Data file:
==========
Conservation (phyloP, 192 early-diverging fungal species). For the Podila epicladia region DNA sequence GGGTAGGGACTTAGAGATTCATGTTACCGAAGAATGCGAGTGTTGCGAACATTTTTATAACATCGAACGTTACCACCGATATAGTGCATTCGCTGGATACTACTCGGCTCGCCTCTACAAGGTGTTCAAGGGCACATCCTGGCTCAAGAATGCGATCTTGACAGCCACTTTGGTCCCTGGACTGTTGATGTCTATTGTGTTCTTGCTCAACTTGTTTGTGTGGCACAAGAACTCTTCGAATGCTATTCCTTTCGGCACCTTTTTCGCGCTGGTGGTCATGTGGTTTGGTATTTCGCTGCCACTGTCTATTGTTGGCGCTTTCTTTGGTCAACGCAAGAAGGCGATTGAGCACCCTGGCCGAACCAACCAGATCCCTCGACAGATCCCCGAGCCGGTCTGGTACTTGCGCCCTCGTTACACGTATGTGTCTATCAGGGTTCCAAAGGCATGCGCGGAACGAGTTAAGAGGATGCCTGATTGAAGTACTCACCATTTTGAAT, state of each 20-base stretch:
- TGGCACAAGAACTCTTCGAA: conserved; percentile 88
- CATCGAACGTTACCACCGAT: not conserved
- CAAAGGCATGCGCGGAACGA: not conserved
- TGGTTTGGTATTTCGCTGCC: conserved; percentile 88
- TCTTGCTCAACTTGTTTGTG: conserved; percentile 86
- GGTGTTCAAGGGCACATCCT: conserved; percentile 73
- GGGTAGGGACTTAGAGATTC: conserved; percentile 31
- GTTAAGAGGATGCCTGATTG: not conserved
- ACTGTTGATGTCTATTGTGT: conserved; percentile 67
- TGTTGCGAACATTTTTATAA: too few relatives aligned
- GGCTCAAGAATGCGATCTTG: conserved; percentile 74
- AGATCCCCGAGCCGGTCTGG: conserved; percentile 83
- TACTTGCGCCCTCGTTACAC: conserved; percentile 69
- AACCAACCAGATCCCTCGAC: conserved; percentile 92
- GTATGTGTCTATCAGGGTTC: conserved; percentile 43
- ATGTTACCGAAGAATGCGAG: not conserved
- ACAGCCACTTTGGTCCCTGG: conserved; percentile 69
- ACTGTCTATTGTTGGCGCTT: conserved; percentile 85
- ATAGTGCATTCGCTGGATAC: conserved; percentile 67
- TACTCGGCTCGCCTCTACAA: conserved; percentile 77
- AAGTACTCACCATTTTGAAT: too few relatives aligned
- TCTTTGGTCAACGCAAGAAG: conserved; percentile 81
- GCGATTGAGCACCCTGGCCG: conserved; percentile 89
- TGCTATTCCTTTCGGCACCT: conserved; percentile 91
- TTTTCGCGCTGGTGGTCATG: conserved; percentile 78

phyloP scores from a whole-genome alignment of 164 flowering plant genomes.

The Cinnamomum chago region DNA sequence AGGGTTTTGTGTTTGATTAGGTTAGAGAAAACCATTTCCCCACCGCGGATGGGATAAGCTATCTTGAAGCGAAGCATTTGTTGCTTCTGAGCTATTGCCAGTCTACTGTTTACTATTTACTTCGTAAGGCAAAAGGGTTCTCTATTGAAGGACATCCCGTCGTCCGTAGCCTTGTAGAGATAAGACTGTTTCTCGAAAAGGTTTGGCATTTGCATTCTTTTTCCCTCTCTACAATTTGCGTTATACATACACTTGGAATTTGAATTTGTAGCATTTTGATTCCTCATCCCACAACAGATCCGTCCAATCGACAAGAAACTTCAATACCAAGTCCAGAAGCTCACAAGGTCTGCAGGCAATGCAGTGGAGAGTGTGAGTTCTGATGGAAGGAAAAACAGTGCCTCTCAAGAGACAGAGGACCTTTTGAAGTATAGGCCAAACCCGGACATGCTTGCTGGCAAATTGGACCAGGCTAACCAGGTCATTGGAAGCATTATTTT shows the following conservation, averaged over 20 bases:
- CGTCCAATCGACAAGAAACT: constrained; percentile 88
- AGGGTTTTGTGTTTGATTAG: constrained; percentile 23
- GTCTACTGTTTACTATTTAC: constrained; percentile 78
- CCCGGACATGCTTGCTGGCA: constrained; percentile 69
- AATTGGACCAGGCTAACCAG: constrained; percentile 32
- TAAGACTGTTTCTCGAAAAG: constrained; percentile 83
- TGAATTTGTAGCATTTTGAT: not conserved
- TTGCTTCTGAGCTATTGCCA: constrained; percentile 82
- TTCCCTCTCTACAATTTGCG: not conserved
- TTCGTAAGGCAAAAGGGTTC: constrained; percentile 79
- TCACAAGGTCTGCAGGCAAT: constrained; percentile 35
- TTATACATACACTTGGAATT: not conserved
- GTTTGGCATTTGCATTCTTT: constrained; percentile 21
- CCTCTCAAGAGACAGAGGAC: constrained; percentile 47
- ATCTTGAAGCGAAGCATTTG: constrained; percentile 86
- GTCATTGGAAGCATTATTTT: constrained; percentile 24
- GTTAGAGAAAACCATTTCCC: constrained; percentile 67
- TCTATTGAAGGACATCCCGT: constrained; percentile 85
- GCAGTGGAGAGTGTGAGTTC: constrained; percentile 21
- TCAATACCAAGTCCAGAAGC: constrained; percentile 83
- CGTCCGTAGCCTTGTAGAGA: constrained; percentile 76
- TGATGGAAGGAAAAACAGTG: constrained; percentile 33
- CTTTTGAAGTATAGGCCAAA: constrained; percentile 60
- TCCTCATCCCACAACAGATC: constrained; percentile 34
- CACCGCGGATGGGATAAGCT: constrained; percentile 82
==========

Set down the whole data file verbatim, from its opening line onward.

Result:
Conservation (phyloP, 192 early-diverging fungal species). For the Podila epicladia region DNA sequence GGGTAGGGACTTAGAGATTCATGTTACCGAAGAATGCGAGTGTTGCGAACATTTTTATAACATCGAACGTTACCACCGATATAGTGCATTCGCTGGATACTACTCGGCTCGCCTCTACAAGGTGTTCAAGGGCACATCCTGGCTCAAGAATGCGATCTTGACAGCCACTTTGGTCCCTGGACTGTTGATGTCTATTGTGTTCTTGCTCAACTTGTTTGTGTGGCACAAGAACTCTTCGAATGCTATTCCTTTCGGCACCTTTTTCGCGCTGGTGGTCATGTGGTTTGGTATTTCGCTGCCACTGTCTATTGTTGGCGCTTTCTTTGGTCAACGCAAGAAGGCGATTGAGCACCCTGGCCGAACCAACCAGATCCCTCGACAGATCCCCGAGCCGGTCTGGTACTTGCGCCCTCGTTACACGTATGTGTCTATCAGGGTTCCAAAGGCATGCGCGGAACGAGTTAAGAGGATGCCTGATTGAAGTACTCACCATTTTGAAT, state of each 20-base stretch:
- TGGCACAAGAACTCTTCGAA: conserved; percentile 88
- CATCGAACGTTACCACCGAT: not conserved
- CAAAGGCATGCGCGGAACGA: not conserved
- TGGTTTGGTATTTCGCTGCC: conserved; percentile 88
- TCTTGCTCAACTTGTTTGTG: conserved; percentile 86
- GGTGTTCAAGGGCACATCCT: conserved; percentile 73
- GGGTAGGGACTTAGAGATTC: conserved; percentile 31
- GTTAAGAGGATGCCTGATTG: not conserved
- ACTGTTGATGTCTATTGTGT: conserved; percentile 67
- TGTTGCGAACATTTTTATAA: too few relatives aligned
- GGCTCAAGAATGCGATCTTG: conserved; percentile 74
- AGATCCCCGAGCCGGTCTGG: conserved; percentile 83
- TACTTGCGCCCTCGTTACAC: conserved; percentile 69
- AACCAACCAGATCCCTCGAC: conserved; percentile 92
- GTATGTGTCTATCAGGGTTC: conserved; percentile 43
- ATGTTACCGAAGAATGCGAG: not conserved
- ACAGCCACTTTGGTCCCTGG: conserved; percentile 69
- ACTGTCTATTGTTGGCGCTT: conserved; percentile 85
- ATAGTGCATTCGCTGGATAC: conserved; percentile 67
- TACTCGGCTCGCCTCTACAA: conserved; percentile 77
- AAGTACTCACCATTTTGAAT: too few relatives aligned
- TCTTTGGTCAACGCAAGAAG: conserved; percentile 81
- GCGATTGAGCACCCTGGCCG: conserved; percentile 89
- TGCTATTCCTTTCGGCACCT: conserved; percentile 91
- TTTTCGCGCTGGTGGTCATG: conserved; percentile 78

phyloP scores from a whole-genome alignment of 164 flowering plant genomes.

The Cinnamomum chago region DNA sequence AGGGTTTTGTGTTTGATTAGGTTAGAGAAAACCATTTCCCCACCGCGGATGGGATAAGCTATCTTGAAGCGAAGCATTTGTTGCTTCTGAGCTATTGCCAGTCTACTGTTTACTATTTACTTCGTAAGGCAAAAGGGTTCTCTATTGAAGGACATCCCGTCGTCCGTAGCCTTGTAGAGATAAGACTGTTTCTCGAAAAGGTTTGGCATTTGCATTCTTTTTCCCTCTCTACAATTTGCGTTATACATACACTTGGAATTTGAATTTGTAGCATTTTGATTCCTCATCCCACAACAGATCCGTCCAATCGACAAGAAACTTCAATACCAAGTCCAGAAGCTCACAAGGTCTGCAGGCAATGCAGTGGAGAGTGTGAGTTCTGATGGAAGGAAAAACAGTGCCTCTCAAGAGACAGAGGACCTTTTGAAGTATAGGCCAAACCCGGACATGCTTGCTGGCAAATTGGACCAGGCTAACCAGGTCATTGGAAGCATTATTTT shows the following conservation, averaged over 20 bases:
- CGTCCAATCGACAAGAAACT: constrained; percentile 88
- AGGGTTTTGTGTTTGATTAG: constrained; percentile 23
- GTCTACTGTTTACTATTTAC: constrained; percentile 78
- CCCGGACATGCTTGCTGGCA: constrained; percentile 69
- AATTGGACCAGGCTAACCAG: constrained; percentile 32
- TAAGACTGTTTCTCGAAAAG: constrained; percentile 83
- TGAATTTGTAGCATTTTGAT: not conserved
- TTGCTTCTGAGCTATTGCCA: constrained; percentile 82
- TTCCCTCTCTACAATTTGCG: not conserved
- TTCGTAAGGCAAAAGGGTTC: constrained; percentile 79
- TCACAAGGTCTGCAGGCAAT: constrained; percentile 35
- TTATACATACACTTGGAATT: not conserved
- GTTTGGCATTTGCATTCTTT: constrained; percentile 21
- CCTCTCAAGAGACAGAGGAC: constrained; percentile 47
- ATCTTGAAGCGAAGCATTTG: constrained; percentile 86
- GTCATTGGAAGCATTATTTT: constrained; percentile 24
- GTTAGAGAAAACCATTTCCC: constrained; percentile 67
- TCTATTGAAGGACATCCCGT: constrained; percentile 85
- GCAGTGGAGAGTGTGAGTTC: constrained; percentile 21
- TCAATACCAAGTCCAGAAGC: constrained; percentile 83
- CGTCCGTAGCCTTGTAGAGA: constrained; percentile 76
- TGATGGAAGGAAAAACAGTG: constrained; percentile 33
- CTTTTGAAGTATAGGCCAAA: constrained; percentile 60
- TCCTCATCCCACAACAGATC: constrained; percentile 34
- CACCGCGGATGGGATAAGCT: constrained; percentile 82